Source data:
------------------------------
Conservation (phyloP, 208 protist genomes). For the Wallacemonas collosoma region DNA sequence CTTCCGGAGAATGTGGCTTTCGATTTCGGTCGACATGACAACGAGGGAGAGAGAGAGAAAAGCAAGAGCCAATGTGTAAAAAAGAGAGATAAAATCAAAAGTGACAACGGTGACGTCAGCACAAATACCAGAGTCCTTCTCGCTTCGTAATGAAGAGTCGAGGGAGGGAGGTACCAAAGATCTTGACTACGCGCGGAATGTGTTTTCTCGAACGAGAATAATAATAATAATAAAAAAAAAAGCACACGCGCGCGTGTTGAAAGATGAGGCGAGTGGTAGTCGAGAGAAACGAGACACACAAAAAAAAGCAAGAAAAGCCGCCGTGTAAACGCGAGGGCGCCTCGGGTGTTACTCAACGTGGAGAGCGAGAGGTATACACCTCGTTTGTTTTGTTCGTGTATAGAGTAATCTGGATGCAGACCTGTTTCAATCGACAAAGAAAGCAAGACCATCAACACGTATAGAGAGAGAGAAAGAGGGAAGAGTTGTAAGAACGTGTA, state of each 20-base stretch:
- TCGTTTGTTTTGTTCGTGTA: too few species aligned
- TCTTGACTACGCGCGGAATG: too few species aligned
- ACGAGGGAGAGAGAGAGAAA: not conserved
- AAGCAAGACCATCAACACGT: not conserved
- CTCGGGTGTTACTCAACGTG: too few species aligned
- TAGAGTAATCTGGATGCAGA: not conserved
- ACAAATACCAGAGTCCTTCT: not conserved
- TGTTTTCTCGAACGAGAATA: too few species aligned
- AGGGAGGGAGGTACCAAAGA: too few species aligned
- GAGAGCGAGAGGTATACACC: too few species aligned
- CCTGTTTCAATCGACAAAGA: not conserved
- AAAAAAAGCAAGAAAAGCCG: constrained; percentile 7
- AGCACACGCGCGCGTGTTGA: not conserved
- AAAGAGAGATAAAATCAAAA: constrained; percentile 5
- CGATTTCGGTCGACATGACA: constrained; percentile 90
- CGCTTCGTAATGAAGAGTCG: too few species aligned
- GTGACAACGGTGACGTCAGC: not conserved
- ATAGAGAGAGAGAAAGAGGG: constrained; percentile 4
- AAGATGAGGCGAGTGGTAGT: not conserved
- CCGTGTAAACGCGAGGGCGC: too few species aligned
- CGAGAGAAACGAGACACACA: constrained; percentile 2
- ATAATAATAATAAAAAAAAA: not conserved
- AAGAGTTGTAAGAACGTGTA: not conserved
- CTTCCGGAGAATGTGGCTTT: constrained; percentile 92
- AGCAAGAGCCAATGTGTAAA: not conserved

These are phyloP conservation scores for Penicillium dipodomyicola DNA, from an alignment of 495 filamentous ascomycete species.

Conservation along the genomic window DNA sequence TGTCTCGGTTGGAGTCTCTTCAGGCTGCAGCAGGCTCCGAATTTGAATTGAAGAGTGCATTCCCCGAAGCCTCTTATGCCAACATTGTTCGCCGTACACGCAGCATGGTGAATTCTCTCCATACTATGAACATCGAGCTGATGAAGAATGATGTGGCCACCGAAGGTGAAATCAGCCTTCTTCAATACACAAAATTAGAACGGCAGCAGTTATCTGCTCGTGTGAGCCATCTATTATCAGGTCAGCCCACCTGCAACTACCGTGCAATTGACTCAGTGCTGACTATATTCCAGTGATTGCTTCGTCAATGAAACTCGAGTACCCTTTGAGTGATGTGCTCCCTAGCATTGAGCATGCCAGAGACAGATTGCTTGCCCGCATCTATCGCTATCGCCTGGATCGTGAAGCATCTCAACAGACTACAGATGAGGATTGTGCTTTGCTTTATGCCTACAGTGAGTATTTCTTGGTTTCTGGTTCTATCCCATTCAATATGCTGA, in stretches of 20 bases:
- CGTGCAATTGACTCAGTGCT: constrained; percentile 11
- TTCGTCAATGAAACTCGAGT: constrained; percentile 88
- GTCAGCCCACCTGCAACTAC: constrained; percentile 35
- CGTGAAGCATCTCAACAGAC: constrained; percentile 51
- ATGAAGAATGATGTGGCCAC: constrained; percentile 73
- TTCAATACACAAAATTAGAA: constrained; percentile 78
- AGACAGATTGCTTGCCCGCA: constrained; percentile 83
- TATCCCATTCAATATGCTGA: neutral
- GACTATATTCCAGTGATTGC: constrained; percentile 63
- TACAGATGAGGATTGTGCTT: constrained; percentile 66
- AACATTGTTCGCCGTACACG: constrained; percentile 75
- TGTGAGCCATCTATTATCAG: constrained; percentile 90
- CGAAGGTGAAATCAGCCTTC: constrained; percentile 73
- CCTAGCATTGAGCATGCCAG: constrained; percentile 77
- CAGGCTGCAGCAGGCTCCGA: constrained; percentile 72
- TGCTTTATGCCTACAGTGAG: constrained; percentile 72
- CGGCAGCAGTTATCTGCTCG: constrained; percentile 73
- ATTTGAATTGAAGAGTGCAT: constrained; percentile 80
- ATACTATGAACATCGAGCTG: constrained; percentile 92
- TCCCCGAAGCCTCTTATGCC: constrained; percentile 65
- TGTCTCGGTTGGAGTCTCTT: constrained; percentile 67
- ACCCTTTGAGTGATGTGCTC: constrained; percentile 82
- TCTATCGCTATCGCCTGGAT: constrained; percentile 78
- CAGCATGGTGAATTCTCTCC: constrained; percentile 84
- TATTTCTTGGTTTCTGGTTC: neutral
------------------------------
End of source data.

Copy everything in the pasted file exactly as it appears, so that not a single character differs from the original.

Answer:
Conservation (phyloP, 208 protist genomes). For the Wallacemonas collosoma region DNA sequence CTTCCGGAGAATGTGGCTTTCGATTTCGGTCGACATGACAACGAGGGAGAGAGAGAGAAAAGCAAGAGCCAATGTGTAAAAAAGAGAGATAAAATCAAAAGTGACAACGGTGACGTCAGCACAAATACCAGAGTCCTTCTCGCTTCGTAATGAAGAGTCGAGGGAGGGAGGTACCAAAGATCTTGACTACGCGCGGAATGTGTTTTCTCGAACGAGAATAATAATAATAATAAAAAAAAAAGCACACGCGCGCGTGTTGAAAGATGAGGCGAGTGGTAGTCGAGAGAAACGAGACACACAAAAAAAAGCAAGAAAAGCCGCCGTGTAAACGCGAGGGCGCCTCGGGTGTTACTCAACGTGGAGAGCGAGAGGTATACACCTCGTTTGTTTTGTTCGTGTATAGAGTAATCTGGATGCAGACCTGTTTCAATCGACAAAGAAAGCAAGACCATCAACACGTATAGAGAGAGAGAAAGAGGGAAGAGTTGTAAGAACGTGTA, state of each 20-base stretch:
- TCGTTTGTTTTGTTCGTGTA: too few species aligned
- TCTTGACTACGCGCGGAATG: too few species aligned
- ACGAGGGAGAGAGAGAGAAA: not conserved
- AAGCAAGACCATCAACACGT: not conserved
- CTCGGGTGTTACTCAACGTG: too few species aligned
- TAGAGTAATCTGGATGCAGA: not conserved
- ACAAATACCAGAGTCCTTCT: not conserved
- TGTTTTCTCGAACGAGAATA: too few species aligned
- AGGGAGGGAGGTACCAAAGA: too few species aligned
- GAGAGCGAGAGGTATACACC: too few species aligned
- CCTGTTTCAATCGACAAAGA: not conserved
- AAAAAAAGCAAGAAAAGCCG: constrained; percentile 7
- AGCACACGCGCGCGTGTTGA: not conserved
- AAAGAGAGATAAAATCAAAA: constrained; percentile 5
- CGATTTCGGTCGACATGACA: constrained; percentile 90
- CGCTTCGTAATGAAGAGTCG: too few species aligned
- GTGACAACGGTGACGTCAGC: not conserved
- ATAGAGAGAGAGAAAGAGGG: constrained; percentile 4
- AAGATGAGGCGAGTGGTAGT: not conserved
- CCGTGTAAACGCGAGGGCGC: too few species aligned
- CGAGAGAAACGAGACACACA: constrained; percentile 2
- ATAATAATAATAAAAAAAAA: not conserved
- AAGAGTTGTAAGAACGTGTA: not conserved
- CTTCCGGAGAATGTGGCTTT: constrained; percentile 92
- AGCAAGAGCCAATGTGTAAA: not conserved

These are phyloP conservation scores for Penicillium dipodomyicola DNA, from an alignment of 495 filamentous ascomycete species.

Conservation along the genomic window DNA sequence TGTCTCGGTTGGAGTCTCTTCAGGCTGCAGCAGGCTCCGAATTTGAATTGAAGAGTGCATTCCCCGAAGCCTCTTATGCCAACATTGTTCGCCGTACACGCAGCATGGTGAATTCTCTCCATACTATGAACATCGAGCTGATGAAGAATGATGTGGCCACCGAAGGTGAAATCAGCCTTCTTCAATACACAAAATTAGAACGGCAGCAGTTATCTGCTCGTGTGAGCCATCTATTATCAGGTCAGCCCACCTGCAACTACCGTGCAATTGACTCAGTGCTGACTATATTCCAGTGATTGCTTCGTCAATGAAACTCGAGTACCCTTTGAGTGATGTGCTCCCTAGCATTGAGCATGCCAGAGACAGATTGCTTGCCCGCATCTATCGCTATCGCCTGGATCGTGAAGCATCTCAACAGACTACAGATGAGGATTGTGCTTTGCTTTATGCCTACAGTGAGTATTTCTTGGTTTCTGGTTCTATCCCATTCAATATGCTGA, in stretches of 20 bases:
- CGTGCAATTGACTCAGTGCT: constrained; percentile 11
- TTCGTCAATGAAACTCGAGT: constrained; percentile 88
- GTCAGCCCACCTGCAACTAC: constrained; percentile 35
- CGTGAAGCATCTCAACAGAC: constrained; percentile 51
- ATGAAGAATGATGTGGCCAC: constrained; percentile 73
- TTCAATACACAAAATTAGAA: constrained; percentile 78
- AGACAGATTGCTTGCCCGCA: constrained; percentile 83
- TATCCCATTCAATATGCTGA: neutral
- GACTATATTCCAGTGATTGC: constrained; percentile 63
- TACAGATGAGGATTGTGCTT: constrained; percentile 66
- AACATTGTTCGCCGTACACG: constrained; percentile 75
- TGTGAGCCATCTATTATCAG: constrained; percentile 90
- CGAAGGTGAAATCAGCCTTC: constrained; percentile 73
- CCTAGCATTGAGCATGCCAG: constrained; percentile 77
- CAGGCTGCAGCAGGCTCCGA: constrained; percentile 72
- TGCTTTATGCCTACAGTGAG: constrained; percentile 72
- CGGCAGCAGTTATCTGCTCG: constrained; percentile 73
- ATTTGAATTGAAGAGTGCAT: constrained; percentile 80
- ATACTATGAACATCGAGCTG: constrained; percentile 92
- TCCCCGAAGCCTCTTATGCC: constrained; percentile 65
- TGTCTCGGTTGGAGTCTCTT: constrained; percentile 67
- ACCCTTTGAGTGATGTGCTC: constrained; percentile 82
- TCTATCGCTATCGCCTGGAT: constrained; percentile 78
- CAGCATGGTGAATTCTCTCC: constrained; percentile 84
- TATTTCTTGGTTTCTGGTTC: neutral